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3 Signs Your Digital Transformation Project is Set Up for Failure

Updated: Mar 27, 2022

According to a study from the global consulting management firm BCG, less than one in three digital transformations succeed in achieving their goals. While organisations may want to adopt new technologies and drive transformational changes in the way they operate to create safer working environments, reduce carbon emissions, and improve efficiencies, executing a digital strategy can be quite challenging.

"Furthermore, many internal stakeholders don't really have a clear understanding of what it means for a business to "go online" - resulting in the term becoming useless in many organisations."

Here are the biggest signs that your digital transformation project is set up for failure.

1. Your task team isn't promoting a culture of change across the entire organisation

Successful digital transformations depend largely on the engagement and buy-in of every function of every department of an organisation. Therefore, your team won't likely be successful if your company just designates a special team in charge of innovation and digitalisation, and then tells the rest of the company not to bother with innovating and digitalising because that's "what the innovation team does."

"That's why your company should deploy digital transformation teams that are tasked with creating a culture of change across the enterprise - like promoting agility, the adoption of new ideas, and embracing disruptive business practices and technologies at every level."

2. Your team focuses on implementing new technologies rather than re-imagining the way your company does business

Many businesses make the mistake of thinking that innovation or digital transformation is about being at the cutting edge of the latest and greatest technologies. However, the focus of most successful innovation teams really begins and ends with the companies' customers, not it's technology.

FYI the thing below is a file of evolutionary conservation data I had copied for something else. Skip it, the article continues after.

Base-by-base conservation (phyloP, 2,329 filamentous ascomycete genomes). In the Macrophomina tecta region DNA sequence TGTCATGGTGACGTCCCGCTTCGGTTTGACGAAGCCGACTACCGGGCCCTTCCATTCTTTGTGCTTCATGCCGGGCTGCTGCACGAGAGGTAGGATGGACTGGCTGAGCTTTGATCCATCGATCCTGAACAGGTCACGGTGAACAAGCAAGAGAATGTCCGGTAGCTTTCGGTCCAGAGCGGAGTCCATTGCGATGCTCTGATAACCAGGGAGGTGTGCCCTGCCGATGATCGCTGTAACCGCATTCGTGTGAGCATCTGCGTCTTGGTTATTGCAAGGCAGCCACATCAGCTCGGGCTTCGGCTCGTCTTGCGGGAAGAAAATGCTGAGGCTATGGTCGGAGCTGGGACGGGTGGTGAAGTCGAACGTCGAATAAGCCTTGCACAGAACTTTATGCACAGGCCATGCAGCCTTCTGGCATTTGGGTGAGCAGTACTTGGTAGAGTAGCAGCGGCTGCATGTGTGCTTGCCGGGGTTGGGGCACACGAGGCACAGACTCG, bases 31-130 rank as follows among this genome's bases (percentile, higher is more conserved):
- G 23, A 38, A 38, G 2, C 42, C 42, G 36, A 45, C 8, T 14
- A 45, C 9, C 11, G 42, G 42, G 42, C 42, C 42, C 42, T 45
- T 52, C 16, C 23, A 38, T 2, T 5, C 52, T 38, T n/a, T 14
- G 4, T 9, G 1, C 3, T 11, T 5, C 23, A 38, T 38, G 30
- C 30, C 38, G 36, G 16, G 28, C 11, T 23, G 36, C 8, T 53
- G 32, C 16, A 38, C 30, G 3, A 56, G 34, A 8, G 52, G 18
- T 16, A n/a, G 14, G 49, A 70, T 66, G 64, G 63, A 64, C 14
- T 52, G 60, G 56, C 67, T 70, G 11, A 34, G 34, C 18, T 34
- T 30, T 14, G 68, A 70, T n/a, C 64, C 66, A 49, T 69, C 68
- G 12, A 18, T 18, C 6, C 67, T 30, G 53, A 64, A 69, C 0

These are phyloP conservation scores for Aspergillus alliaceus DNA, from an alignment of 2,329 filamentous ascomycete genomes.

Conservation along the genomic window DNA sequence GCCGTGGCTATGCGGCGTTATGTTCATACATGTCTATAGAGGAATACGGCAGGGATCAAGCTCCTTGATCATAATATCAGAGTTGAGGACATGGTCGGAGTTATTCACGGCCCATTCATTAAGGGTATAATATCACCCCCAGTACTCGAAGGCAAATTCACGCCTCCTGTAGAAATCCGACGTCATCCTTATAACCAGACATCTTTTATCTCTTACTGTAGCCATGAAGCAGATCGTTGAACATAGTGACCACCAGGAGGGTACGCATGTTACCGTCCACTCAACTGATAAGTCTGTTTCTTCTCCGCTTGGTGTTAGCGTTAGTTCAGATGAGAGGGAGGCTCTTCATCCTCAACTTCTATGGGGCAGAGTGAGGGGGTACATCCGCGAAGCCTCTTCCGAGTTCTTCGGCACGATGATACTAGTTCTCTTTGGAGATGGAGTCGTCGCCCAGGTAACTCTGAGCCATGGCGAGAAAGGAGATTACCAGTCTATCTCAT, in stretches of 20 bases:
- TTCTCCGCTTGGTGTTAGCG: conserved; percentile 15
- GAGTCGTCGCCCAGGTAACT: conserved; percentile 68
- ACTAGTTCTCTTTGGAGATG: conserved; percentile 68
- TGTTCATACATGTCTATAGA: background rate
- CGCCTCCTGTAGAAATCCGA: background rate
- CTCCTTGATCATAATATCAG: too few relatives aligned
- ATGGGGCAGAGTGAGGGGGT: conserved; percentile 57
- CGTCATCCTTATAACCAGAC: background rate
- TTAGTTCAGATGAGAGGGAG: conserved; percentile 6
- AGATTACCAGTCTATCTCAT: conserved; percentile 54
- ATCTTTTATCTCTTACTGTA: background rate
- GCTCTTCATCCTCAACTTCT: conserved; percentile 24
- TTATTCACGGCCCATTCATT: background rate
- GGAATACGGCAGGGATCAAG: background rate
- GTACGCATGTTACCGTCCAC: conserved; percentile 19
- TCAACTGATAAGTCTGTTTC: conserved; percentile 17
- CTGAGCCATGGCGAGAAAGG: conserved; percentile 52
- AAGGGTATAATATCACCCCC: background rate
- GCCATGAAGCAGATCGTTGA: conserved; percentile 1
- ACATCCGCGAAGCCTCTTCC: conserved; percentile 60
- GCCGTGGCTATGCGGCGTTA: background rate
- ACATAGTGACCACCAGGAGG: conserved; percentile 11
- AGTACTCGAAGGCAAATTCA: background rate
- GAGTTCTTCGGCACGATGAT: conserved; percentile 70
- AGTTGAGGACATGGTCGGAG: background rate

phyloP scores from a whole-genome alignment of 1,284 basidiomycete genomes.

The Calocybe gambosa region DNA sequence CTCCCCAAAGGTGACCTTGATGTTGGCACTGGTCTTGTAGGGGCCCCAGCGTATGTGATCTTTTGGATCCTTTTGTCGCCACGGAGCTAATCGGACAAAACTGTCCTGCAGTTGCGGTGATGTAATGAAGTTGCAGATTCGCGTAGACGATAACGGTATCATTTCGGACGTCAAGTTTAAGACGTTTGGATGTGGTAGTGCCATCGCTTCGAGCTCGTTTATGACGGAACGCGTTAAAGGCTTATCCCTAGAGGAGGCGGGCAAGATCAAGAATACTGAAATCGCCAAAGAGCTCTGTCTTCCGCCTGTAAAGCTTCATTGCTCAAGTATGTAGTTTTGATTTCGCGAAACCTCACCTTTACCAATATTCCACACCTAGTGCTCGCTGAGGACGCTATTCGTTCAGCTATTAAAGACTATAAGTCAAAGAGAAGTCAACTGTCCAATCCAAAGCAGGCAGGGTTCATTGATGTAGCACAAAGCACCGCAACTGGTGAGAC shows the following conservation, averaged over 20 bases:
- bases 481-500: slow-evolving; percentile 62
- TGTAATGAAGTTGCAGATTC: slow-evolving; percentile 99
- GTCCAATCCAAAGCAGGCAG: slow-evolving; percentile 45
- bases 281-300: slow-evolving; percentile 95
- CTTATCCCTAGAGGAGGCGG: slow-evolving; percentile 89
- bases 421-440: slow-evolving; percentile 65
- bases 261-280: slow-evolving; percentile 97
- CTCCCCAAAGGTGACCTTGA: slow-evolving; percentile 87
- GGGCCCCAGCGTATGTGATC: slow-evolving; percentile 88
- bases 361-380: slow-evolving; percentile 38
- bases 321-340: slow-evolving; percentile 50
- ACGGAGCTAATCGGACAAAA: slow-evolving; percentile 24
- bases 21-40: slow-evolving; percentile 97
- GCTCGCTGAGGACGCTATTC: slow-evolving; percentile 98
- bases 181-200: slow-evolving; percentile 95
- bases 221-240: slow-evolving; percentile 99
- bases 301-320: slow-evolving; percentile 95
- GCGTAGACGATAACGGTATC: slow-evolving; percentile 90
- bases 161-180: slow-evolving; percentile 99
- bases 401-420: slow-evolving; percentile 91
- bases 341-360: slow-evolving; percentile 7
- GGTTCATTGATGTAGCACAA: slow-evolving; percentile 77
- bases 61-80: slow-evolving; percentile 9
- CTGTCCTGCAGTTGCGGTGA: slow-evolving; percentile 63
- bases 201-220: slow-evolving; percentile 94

"For example, focusing on implementing new technology is a lot like implementing a solution without having a clear problem in mind. It just doesn't work."

There are always three things at the core of every successful digitalisation initiative:

• People

• Processes

• Technology

Your team should identify opportunities to elevate people and processes in your organisation to the next level so that you can figure out how to deliver additional value to your customers by leveraging new technology, which will fuel digital initiatives with a greater sense of purpose that directly aligns with your company's priorities.

3. Your team is trying to transform the entire company all at once instead of in steps

Finally, most firms that are considering innovation or digitalisation are typically part of large organisations with lots of moving parts - countless functions, multiple teams, and numerous stakeholders. Many of these businesses are seeking major changes across the entire organisation "overnight" by using a top-down (mandated) approach that puts the innovation team's transformation efforts at significant risk or failure.

"In other words, they try to move too fast too soon without the full support of the entire organisation - instead of promoting a culture of innovation from the bottom up that's more organic and inclusive."

Since change is hard, digital transformation teams can experience a lot of resistance from executives, mid-level managers, and front-line supervisors in many organisations. Therefore, by breaking down innovation and digital transformation initiatives into smaller bite-sized pieces, teams can actually see far more success.

In short, innovations and digital transformations are about more than implementing the latest and greatest technologies. Instead, they are really about re-inventing the way your company does business by finding new ways to create value for customers. Basically, they are a way to keep your business relevant and competitive in the face of fierce competition and disruptions.

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